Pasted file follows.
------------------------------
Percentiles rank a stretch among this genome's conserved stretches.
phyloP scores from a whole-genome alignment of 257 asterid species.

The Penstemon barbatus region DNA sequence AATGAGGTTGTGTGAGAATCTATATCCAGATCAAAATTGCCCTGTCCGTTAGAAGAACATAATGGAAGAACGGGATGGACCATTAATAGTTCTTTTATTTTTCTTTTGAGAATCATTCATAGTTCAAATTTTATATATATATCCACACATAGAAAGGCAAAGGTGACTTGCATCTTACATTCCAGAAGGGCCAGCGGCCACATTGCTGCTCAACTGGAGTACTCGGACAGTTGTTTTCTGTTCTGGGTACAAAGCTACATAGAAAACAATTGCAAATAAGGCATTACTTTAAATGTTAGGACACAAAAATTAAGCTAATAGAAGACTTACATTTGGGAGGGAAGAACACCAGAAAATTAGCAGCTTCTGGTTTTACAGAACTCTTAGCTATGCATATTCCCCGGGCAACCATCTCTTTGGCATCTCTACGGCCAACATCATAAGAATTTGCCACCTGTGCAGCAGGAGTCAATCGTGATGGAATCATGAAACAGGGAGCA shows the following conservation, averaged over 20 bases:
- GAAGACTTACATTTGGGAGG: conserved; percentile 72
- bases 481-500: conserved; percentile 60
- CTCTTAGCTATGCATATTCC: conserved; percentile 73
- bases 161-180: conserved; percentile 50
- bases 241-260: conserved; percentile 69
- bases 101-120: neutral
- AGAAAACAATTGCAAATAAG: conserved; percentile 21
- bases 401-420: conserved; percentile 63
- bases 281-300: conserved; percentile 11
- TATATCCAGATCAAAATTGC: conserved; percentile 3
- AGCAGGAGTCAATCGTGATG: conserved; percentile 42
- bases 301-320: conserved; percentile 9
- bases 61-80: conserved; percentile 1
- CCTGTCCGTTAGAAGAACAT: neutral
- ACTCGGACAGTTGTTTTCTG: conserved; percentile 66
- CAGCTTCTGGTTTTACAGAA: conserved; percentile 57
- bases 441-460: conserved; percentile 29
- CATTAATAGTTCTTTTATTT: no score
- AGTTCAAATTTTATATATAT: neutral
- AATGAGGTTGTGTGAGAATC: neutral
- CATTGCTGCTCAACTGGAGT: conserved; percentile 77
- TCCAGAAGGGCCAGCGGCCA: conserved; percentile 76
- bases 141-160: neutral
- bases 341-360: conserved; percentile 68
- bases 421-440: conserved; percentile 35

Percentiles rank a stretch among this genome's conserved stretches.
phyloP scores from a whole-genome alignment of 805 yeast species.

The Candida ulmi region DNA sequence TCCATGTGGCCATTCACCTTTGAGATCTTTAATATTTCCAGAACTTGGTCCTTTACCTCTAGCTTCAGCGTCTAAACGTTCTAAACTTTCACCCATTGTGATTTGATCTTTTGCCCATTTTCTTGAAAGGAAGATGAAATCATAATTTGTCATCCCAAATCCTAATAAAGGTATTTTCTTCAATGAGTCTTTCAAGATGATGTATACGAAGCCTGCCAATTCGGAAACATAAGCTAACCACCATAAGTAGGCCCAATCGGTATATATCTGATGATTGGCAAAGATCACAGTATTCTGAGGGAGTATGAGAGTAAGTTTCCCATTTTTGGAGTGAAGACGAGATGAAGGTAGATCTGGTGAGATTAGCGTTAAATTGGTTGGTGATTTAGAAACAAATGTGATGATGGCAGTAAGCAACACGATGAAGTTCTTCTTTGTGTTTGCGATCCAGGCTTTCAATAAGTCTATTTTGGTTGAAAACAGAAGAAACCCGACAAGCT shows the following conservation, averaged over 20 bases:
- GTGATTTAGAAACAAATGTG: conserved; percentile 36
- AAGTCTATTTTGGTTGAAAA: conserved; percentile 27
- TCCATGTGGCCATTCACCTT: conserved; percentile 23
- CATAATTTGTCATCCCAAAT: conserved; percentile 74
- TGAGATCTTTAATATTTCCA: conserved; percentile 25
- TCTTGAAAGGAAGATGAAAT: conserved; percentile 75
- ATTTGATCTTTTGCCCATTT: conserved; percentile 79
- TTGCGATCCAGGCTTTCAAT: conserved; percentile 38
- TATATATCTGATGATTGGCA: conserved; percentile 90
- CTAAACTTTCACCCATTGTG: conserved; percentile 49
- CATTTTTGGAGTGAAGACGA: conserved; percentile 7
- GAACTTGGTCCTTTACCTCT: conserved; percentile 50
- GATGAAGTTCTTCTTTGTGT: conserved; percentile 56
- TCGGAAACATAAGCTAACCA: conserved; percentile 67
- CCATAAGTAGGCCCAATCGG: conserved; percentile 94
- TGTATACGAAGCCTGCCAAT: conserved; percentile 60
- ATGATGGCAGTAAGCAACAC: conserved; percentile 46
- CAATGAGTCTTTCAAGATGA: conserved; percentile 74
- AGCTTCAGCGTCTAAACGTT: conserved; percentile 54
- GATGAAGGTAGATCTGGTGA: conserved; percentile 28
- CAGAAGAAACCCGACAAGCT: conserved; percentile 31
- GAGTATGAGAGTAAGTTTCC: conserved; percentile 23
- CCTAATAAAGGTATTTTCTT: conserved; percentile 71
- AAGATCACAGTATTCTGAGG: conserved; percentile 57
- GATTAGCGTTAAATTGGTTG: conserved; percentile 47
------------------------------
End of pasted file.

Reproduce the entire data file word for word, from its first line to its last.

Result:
Percentiles rank a stretch among this genome's conserved stretches.
phyloP scores from a whole-genome alignment of 257 asterid species.

The Penstemon barbatus region DNA sequence AATGAGGTTGTGTGAGAATCTATATCCAGATCAAAATTGCCCTGTCCGTTAGAAGAACATAATGGAAGAACGGGATGGACCATTAATAGTTCTTTTATTTTTCTTTTGAGAATCATTCATAGTTCAAATTTTATATATATATCCACACATAGAAAGGCAAAGGTGACTTGCATCTTACATTCCAGAAGGGCCAGCGGCCACATTGCTGCTCAACTGGAGTACTCGGACAGTTGTTTTCTGTTCTGGGTACAAAGCTACATAGAAAACAATTGCAAATAAGGCATTACTTTAAATGTTAGGACACAAAAATTAAGCTAATAGAAGACTTACATTTGGGAGGGAAGAACACCAGAAAATTAGCAGCTTCTGGTTTTACAGAACTCTTAGCTATGCATATTCCCCGGGCAACCATCTCTTTGGCATCTCTACGGCCAACATCATAAGAATTTGCCACCTGTGCAGCAGGAGTCAATCGTGATGGAATCATGAAACAGGGAGCA shows the following conservation, averaged over 20 bases:
- GAAGACTTACATTTGGGAGG: conserved; percentile 72
- bases 481-500: conserved; percentile 60
- CTCTTAGCTATGCATATTCC: conserved; percentile 73
- bases 161-180: conserved; percentile 50
- bases 241-260: conserved; percentile 69
- bases 101-120: neutral
- AGAAAACAATTGCAAATAAG: conserved; percentile 21
- bases 401-420: conserved; percentile 63
- bases 281-300: conserved; percentile 11
- TATATCCAGATCAAAATTGC: conserved; percentile 3
- AGCAGGAGTCAATCGTGATG: conserved; percentile 42
- bases 301-320: conserved; percentile 9
- bases 61-80: conserved; percentile 1
- CCTGTCCGTTAGAAGAACAT: neutral
- ACTCGGACAGTTGTTTTCTG: conserved; percentile 66
- CAGCTTCTGGTTTTACAGAA: conserved; percentile 57
- bases 441-460: conserved; percentile 29
- CATTAATAGTTCTTTTATTT: no score
- AGTTCAAATTTTATATATAT: neutral
- AATGAGGTTGTGTGAGAATC: neutral
- CATTGCTGCTCAACTGGAGT: conserved; percentile 77
- TCCAGAAGGGCCAGCGGCCA: conserved; percentile 76
- bases 141-160: neutral
- bases 341-360: conserved; percentile 68
- bases 421-440: conserved; percentile 35

Percentiles rank a stretch among this genome's conserved stretches.
phyloP scores from a whole-genome alignment of 805 yeast species.

The Candida ulmi region DNA sequence TCCATGTGGCCATTCACCTTTGAGATCTTTAATATTTCCAGAACTTGGTCCTTTACCTCTAGCTTCAGCGTCTAAACGTTCTAAACTTTCACCCATTGTGATTTGATCTTTTGCCCATTTTCTTGAAAGGAAGATGAAATCATAATTTGTCATCCCAAATCCTAATAAAGGTATTTTCTTCAATGAGTCTTTCAAGATGATGTATACGAAGCCTGCCAATTCGGAAACATAAGCTAACCACCATAAGTAGGCCCAATCGGTATATATCTGATGATTGGCAAAGATCACAGTATTCTGAGGGAGTATGAGAGTAAGTTTCCCATTTTTGGAGTGAAGACGAGATGAAGGTAGATCTGGTGAGATTAGCGTTAAATTGGTTGGTGATTTAGAAACAAATGTGATGATGGCAGTAAGCAACACGATGAAGTTCTTCTTTGTGTTTGCGATCCAGGCTTTCAATAAGTCTATTTTGGTTGAAAACAGAAGAAACCCGACAAGCT shows the following conservation, averaged over 20 bases:
- GTGATTTAGAAACAAATGTG: conserved; percentile 36
- AAGTCTATTTTGGTTGAAAA: conserved; percentile 27
- TCCATGTGGCCATTCACCTT: conserved; percentile 23
- CATAATTTGTCATCCCAAAT: conserved; percentile 74
- TGAGATCTTTAATATTTCCA: conserved; percentile 25
- TCTTGAAAGGAAGATGAAAT: conserved; percentile 75
- ATTTGATCTTTTGCCCATTT: conserved; percentile 79
- TTGCGATCCAGGCTTTCAAT: conserved; percentile 38
- TATATATCTGATGATTGGCA: conserved; percentile 90
- CTAAACTTTCACCCATTGTG: conserved; percentile 49
- CATTTTTGGAGTGAAGACGA: conserved; percentile 7
- GAACTTGGTCCTTTACCTCT: conserved; percentile 50
- GATGAAGTTCTTCTTTGTGT: conserved; percentile 56
- TCGGAAACATAAGCTAACCA: conserved; percentile 67
- CCATAAGTAGGCCCAATCGG: conserved; percentile 94
- TGTATACGAAGCCTGCCAAT: conserved; percentile 60
- ATGATGGCAGTAAGCAACAC: conserved; percentile 46
- CAATGAGTCTTTCAAGATGA: conserved; percentile 74
- AGCTTCAGCGTCTAAACGTT: conserved; percentile 54
- GATGAAGGTAGATCTGGTGA: conserved; percentile 28
- CAGAAGAAACCCGACAAGCT: conserved; percentile 31
- GAGTATGAGAGTAAGTTTCC: conserved; percentile 23
- CCTAATAAAGGTATTTTCTT: conserved; percentile 71
- AAGATCACAGTATTCTGAGG: conserved; percentile 57
- GATTAGCGTTAAATTGGTTG: conserved; percentile 47